One of the significant benefits of a sizable life insurance policy, aside from taking care of family members or a significant partner after death, is the fact that it is generally exempt from income tax on the named beneficiary. This makes life insurance a powerful estate planning tool, especially when other estate assets do fall under inheritance tax and income tax after death.
Life insurance proceeds can be h andled two ways upon death. They can be paid out as a lump sum or they can be held by the insurer and distributed in a series of installment payments over time. In both cases, the actual principle amount is tax-free from income tax. However, where the insurer earns interest on the payments held, that interest becomes taxable when paid to a beneficiary.
The above said, if the life insurance policy ownership is transferred to a third party prior to death, usually in exchange for a cash or asset payment in return, then funds paid to a beneficiary do become taxable as income. This sort of situation is rare, but when it does occur, the beneficiary should definitely consult with a certified tax expert for proper reporting.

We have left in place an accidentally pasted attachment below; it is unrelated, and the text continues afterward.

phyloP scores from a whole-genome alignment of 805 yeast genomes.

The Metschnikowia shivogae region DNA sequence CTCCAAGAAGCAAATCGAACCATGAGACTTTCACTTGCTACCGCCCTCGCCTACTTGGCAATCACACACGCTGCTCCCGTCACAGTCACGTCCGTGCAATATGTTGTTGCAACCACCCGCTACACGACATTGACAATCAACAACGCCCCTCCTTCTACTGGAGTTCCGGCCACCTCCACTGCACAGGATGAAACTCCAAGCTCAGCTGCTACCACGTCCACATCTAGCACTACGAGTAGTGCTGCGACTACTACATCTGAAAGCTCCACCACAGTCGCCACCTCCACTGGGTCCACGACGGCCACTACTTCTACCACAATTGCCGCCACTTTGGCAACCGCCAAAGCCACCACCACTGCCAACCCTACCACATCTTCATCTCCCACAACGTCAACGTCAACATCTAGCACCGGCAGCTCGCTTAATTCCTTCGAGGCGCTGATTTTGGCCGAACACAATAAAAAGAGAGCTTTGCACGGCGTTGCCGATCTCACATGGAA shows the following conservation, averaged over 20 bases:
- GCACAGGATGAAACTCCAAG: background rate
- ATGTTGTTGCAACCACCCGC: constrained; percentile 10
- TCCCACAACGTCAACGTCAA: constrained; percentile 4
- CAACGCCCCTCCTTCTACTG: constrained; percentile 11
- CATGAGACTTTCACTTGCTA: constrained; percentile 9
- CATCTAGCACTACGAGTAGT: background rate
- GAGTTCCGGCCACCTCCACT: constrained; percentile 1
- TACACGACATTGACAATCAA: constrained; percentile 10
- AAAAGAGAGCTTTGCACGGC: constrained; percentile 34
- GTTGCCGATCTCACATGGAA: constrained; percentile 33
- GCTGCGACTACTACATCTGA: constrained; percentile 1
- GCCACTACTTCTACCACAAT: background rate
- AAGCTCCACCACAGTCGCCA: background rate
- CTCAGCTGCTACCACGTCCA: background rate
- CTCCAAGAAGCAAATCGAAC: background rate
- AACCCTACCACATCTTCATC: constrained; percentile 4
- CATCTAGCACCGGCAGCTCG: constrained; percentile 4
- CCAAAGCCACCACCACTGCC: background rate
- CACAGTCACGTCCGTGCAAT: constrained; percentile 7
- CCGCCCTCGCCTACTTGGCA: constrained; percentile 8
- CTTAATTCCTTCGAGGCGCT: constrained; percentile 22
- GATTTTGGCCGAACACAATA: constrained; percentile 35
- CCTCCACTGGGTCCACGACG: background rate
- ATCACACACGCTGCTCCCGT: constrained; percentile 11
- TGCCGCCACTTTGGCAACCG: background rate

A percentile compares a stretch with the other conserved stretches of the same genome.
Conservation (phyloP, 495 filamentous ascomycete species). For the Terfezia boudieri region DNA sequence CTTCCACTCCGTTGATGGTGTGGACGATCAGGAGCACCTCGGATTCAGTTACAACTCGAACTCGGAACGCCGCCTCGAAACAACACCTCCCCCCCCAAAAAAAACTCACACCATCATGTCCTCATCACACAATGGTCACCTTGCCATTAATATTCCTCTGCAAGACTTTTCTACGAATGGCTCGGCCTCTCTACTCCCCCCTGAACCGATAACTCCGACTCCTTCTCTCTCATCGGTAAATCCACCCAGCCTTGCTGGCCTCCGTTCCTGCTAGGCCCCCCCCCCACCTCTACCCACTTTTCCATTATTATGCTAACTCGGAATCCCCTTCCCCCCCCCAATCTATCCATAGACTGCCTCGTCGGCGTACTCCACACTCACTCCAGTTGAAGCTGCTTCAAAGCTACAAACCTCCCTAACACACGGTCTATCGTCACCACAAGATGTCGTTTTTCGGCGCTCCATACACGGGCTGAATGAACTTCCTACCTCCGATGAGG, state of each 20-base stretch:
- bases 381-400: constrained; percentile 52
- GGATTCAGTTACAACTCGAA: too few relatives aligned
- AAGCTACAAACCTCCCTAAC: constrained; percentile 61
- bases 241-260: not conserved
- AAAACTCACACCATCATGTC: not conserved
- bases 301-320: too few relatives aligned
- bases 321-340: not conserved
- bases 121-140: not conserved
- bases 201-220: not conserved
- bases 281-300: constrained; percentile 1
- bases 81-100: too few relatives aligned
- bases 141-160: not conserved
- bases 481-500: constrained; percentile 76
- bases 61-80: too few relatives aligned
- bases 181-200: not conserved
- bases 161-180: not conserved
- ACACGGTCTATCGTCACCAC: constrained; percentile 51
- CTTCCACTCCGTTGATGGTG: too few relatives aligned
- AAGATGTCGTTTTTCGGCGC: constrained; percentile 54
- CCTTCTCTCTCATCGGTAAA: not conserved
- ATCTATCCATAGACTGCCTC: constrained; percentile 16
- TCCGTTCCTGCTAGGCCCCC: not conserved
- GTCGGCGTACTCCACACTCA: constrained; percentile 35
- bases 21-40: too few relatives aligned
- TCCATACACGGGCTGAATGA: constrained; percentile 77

All of the above said, estate tax can be a problem. If the life insurance policy was in any way controlled by an owner, it falls under “incidents of ownership.” This frequently occurs with whole life or permanent life plans that allow borrowing, assigning, changing the beneficiary, etc. Such criteria make the payout to a beneficiary taxable under federal estate tax. A spouse is exempted from this charge, but kids and third party beneficiaries are not. As of 2012 this charge triggered on estates bigger than $5 million, but this is a temporary limit through 2013. In past years the estate tax has hit after an estate exceeds $1 million in total.